Every day, there’s another channel-centric deal. We look at four main trends driving the momentum.

Kelly Teal, Contributing Editor

January 12, 2022

5 Slides

2022 M&A is off to a mind-boggling start. Not even two full weeks into the new year, Channel Futures is reporting on yet more transactions every day — and that’s just within the indirect channel. Whether vendor or partner, companies are eager to combine strengths, augment weaker areas and beef up presence in new regions.

As for the amount of money companies are throwing at each other, that’s a bit of a question mark. Most of the deals are private, so the amounts are not disclosed. Behemoth advisory firm PwC says there’s a “significant increase” in volume among “not-quite-mega” deals, a category that likely houses much of the channel’s M&A. 2021 saw more than 800 transactions totaling between $500 million and $5 billion in value, PwC says in its Deals 2022 Outlook. That number compares against a typical year featuring 400-500 such deals, the firm notes. The stats indicate that 2022 M&A could rise even higher. Given the transactions already wrapped thus far, activity that outpaces 2021 looks more than possible.

“[M]any companies are navigating the competition for assets in different ways, including through smaller and midsize transactions that could still deliver solid proceeds and ultimately be scaled for larger deals,” PwC says.

Of course, there are no guarantees. Certain headwinds could start blowing harder and snuff out the flames of any nascent M&A arrangements. One of the most prominent potential headwinds? Inflation. In fact, 71% of respondents told M&A industry SaaS provider Datasite that inflation impacted an M&A deal they worked on in 2021. They expect that obstacle to carry over in 2022 (no surprise, given the 7% rate at which inflation already has risen). Law firm Hinckley Allen concurs with this observation.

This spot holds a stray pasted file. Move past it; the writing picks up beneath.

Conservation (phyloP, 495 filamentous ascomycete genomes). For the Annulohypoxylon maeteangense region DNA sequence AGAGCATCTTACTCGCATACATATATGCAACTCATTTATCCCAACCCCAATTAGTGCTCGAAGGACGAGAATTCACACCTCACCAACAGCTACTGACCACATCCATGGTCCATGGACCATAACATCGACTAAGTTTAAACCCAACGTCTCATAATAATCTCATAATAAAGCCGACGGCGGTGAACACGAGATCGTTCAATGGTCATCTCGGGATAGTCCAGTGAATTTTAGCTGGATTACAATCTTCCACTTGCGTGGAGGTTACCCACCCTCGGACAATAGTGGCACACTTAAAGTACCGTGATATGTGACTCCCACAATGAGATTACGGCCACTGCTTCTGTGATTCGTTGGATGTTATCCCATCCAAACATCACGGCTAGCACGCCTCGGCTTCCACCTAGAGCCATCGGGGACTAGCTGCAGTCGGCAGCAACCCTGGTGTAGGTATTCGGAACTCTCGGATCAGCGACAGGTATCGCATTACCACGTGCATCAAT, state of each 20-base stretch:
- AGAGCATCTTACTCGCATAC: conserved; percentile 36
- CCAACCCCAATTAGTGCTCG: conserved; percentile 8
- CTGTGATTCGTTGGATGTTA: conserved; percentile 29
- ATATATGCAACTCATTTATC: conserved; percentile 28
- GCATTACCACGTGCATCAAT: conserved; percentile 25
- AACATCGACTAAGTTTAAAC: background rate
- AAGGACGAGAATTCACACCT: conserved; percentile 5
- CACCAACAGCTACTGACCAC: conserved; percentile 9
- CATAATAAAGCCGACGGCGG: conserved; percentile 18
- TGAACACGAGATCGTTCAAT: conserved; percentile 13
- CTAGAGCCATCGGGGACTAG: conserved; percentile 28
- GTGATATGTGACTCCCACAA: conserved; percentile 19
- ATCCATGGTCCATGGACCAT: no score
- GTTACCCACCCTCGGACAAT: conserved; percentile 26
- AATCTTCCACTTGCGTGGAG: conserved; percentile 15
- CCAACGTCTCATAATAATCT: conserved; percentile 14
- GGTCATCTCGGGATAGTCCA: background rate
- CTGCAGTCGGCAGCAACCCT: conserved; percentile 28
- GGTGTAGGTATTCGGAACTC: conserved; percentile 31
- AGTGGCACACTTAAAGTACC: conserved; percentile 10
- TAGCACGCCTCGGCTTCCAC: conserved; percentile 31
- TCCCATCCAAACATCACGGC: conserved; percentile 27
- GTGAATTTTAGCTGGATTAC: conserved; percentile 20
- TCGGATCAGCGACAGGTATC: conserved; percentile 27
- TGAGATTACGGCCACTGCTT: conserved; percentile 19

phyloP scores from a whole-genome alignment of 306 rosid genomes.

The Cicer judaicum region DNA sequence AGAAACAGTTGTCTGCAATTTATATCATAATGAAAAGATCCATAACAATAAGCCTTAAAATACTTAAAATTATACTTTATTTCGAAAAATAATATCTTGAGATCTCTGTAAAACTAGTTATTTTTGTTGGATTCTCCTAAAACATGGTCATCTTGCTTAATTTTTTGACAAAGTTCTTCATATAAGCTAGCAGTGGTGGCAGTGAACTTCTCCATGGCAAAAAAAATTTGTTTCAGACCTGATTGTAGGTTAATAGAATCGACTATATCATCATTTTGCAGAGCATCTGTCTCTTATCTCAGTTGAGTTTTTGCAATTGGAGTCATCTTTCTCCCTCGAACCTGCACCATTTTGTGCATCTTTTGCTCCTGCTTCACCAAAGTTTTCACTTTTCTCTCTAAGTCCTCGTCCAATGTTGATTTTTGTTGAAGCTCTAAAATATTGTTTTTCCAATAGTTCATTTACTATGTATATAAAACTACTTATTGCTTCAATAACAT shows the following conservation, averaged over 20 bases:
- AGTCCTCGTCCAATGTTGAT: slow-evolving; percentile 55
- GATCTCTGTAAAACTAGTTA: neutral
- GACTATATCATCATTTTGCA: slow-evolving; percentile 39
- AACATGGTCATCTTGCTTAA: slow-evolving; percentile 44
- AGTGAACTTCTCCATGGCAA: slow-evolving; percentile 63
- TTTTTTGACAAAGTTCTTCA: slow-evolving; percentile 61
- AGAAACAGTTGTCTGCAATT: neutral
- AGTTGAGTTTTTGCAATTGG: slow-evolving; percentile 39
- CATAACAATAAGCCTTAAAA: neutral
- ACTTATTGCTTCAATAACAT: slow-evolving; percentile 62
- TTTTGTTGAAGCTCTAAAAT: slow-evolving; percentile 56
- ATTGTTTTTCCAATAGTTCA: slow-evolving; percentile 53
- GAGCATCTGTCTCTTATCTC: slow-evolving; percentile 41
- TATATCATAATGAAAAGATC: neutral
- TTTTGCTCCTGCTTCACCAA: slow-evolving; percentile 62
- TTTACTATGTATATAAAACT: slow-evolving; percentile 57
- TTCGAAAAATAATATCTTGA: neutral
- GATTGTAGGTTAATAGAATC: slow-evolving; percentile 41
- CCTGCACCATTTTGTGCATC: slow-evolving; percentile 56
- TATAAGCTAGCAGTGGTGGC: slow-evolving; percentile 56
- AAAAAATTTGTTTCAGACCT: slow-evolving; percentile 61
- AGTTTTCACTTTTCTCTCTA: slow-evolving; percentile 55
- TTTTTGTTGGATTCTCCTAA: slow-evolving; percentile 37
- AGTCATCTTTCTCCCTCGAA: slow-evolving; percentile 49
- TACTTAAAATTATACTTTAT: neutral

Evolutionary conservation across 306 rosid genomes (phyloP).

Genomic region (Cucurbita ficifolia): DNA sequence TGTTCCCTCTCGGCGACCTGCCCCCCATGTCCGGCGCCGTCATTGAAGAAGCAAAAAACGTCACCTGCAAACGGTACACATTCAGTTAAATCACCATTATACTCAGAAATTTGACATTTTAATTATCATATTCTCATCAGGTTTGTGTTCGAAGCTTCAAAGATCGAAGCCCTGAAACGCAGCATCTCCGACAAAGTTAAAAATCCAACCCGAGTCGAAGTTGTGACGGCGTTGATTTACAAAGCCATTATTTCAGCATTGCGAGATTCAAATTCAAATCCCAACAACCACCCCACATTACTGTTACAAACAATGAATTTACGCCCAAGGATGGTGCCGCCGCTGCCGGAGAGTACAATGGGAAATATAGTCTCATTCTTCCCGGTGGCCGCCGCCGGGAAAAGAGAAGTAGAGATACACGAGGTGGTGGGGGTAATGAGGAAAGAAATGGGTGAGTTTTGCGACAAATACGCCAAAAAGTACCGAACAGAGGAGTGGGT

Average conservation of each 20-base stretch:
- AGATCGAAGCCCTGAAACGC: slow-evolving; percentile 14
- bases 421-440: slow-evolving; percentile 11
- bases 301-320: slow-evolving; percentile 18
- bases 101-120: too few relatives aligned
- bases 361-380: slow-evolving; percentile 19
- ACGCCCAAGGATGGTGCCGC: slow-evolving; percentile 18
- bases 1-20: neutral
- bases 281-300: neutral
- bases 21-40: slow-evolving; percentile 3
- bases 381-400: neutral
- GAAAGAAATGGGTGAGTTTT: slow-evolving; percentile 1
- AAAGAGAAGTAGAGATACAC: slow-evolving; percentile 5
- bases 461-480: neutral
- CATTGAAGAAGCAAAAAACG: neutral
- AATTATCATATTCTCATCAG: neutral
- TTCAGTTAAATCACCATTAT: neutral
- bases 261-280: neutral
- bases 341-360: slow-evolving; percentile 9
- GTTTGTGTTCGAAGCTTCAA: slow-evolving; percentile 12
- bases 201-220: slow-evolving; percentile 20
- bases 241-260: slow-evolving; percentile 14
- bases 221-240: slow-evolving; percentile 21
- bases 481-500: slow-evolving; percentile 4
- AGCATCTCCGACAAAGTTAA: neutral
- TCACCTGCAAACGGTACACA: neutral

“Rising inflation is a macro-economic concern for all business owners and operators,” legal experts write in the company’s 2022 M&A Market Forecast.

Still, 48% of the dealmakers polled by Datasite said they expect M&A to increase this year.

Another headwind that could put a stop to any 2022 M&A comes in the form of ongoing supply chain problems. Indeed, 14% of Datasite’s respondents cited this as a key obstacle. GDP growth, unemployment, tax rates and a more aggressive antitrust environment in the United States also could impede progress.

Underlying all of this is, no shocker, COVID-19.

“The impact of [COVID-19] and its many variants remain a real concern,” Hinckley Allen’s experts say. “For companies that struggled during [COVID-19], the fear of pandemic disruption is worrisome.”

Yet in spite of these potential deterrents, observers remain upbeat about 2022 M&A. Last year’s boom “looks set to continue,” said Duncan Smithson, M&A expert at advisory firm Willis Towers Watson. “M&A activity in 2022 looks poised to match the peaks of 2015,” Smithson added.

With all of that as context, Channel Futures wanted to explore the trends that are making 2022 M&A so attractive. We did so in the slideshow above. Keep these patterns and issues in mind as more companies announce more deals. Because they will.

Want to contact the author directly about this story? Have ideas for a follow-up article? Email Kelly Teal or connect with her on LinkedIn.

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About the Author(s)

Kelly Teal

Contributing Editor, Channel Futures

Kelly Teal has more than 20 years’ experience as a journalist, editor and analyst, with longtime expertise in the indirect channel. She worked on the Channel Partners magazine staff for 11 years. Kelly now is principal of Kreativ Energy LLC.

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